"Then the least they can do is to say 'thank you.' I'm afraid I have thought more of the gratitude than the work, but if there isn't any, I must make up my mind to go without," answered Rose, feeling defrauded of her due.
"Favors often separate instead of attracting people nearer to one another, and I've seen many a friendship spoilt by the obligation being all on one side. Can't explain it, but it is so, and I've come to the conclusion that it is as hard to give in the right spirit as it is to receive. Puzzle it out, my dear, while you are learning to do good for its own sake."
"I know one sort of people who are grateful and I'm going to devote my mind to them. They thank me in many ways, and helping them is all pleasure and no worry. Come into the hospital and see the dear babies, or the Asylum, and carry oranges to Phebe's orphans–they don't complain and fidget one's life out, bless their hearts!" cried Rose, cheering up suddenly.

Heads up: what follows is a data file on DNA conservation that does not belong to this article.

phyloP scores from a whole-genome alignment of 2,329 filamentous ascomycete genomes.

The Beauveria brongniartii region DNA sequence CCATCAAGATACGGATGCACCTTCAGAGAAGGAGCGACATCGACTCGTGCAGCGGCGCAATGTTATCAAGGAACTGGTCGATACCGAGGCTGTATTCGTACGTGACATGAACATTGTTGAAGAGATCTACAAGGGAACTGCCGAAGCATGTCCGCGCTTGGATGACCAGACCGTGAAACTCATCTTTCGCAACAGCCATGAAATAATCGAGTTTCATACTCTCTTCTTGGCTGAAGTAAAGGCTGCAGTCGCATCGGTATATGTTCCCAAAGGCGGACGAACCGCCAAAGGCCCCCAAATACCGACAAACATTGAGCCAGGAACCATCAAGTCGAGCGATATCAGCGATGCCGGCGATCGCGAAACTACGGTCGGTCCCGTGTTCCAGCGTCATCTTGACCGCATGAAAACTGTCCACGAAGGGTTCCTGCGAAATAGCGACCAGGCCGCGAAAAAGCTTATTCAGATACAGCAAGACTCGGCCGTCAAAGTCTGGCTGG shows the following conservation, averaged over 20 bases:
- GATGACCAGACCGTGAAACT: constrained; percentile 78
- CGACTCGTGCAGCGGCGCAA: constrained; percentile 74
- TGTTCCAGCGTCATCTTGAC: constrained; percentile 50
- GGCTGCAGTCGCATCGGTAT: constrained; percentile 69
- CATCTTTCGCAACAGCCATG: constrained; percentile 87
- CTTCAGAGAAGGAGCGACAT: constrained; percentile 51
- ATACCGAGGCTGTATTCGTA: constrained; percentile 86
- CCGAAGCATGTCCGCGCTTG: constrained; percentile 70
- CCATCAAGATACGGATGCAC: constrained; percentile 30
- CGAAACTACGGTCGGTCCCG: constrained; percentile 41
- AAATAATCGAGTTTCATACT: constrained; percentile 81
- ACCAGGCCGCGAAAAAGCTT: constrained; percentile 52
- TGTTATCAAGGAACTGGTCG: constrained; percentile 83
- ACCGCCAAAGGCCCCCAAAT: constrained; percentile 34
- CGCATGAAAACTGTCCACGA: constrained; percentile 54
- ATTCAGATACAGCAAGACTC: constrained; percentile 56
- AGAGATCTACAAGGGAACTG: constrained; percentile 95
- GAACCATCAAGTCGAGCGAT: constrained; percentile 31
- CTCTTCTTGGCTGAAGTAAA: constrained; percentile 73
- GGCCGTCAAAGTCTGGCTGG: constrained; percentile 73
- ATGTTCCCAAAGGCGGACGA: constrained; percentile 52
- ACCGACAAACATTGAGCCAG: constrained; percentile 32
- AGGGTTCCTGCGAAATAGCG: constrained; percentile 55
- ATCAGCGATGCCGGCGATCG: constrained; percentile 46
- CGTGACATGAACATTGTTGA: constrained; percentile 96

After that she left Buffum to manage the "Retreat," and devoted her energies to the little folks, always so ready to receive the smallest gift and repay the giver with their artless thanks. Here she found plenty to do, and did it with such sweet goodwill that she won her way like sunshine, making many a little heart dance over splendid dolls, gay picture books, and pots of flowers, as well as food, fire, and clothes for the small bodies pinched with want and pain.
As spring came new plans sprang up as naturally as dandelions. The poor children longed for the country; and, as the green fields could not come to them, Rose carried them to the green fields. Down on the Point stood an old farmhouse, often used by the Campbell tribe for summer holidays. That spring it was set to rights unusually early, several women installed as housekeeper, cook, and nurses, and when the May days grew bright and warm, squads of pale children came to toddle in the grass, run over the rocks, and play upon the smooth sands of the beach. A pretty sight, and one that well repaid those who brought it to pass.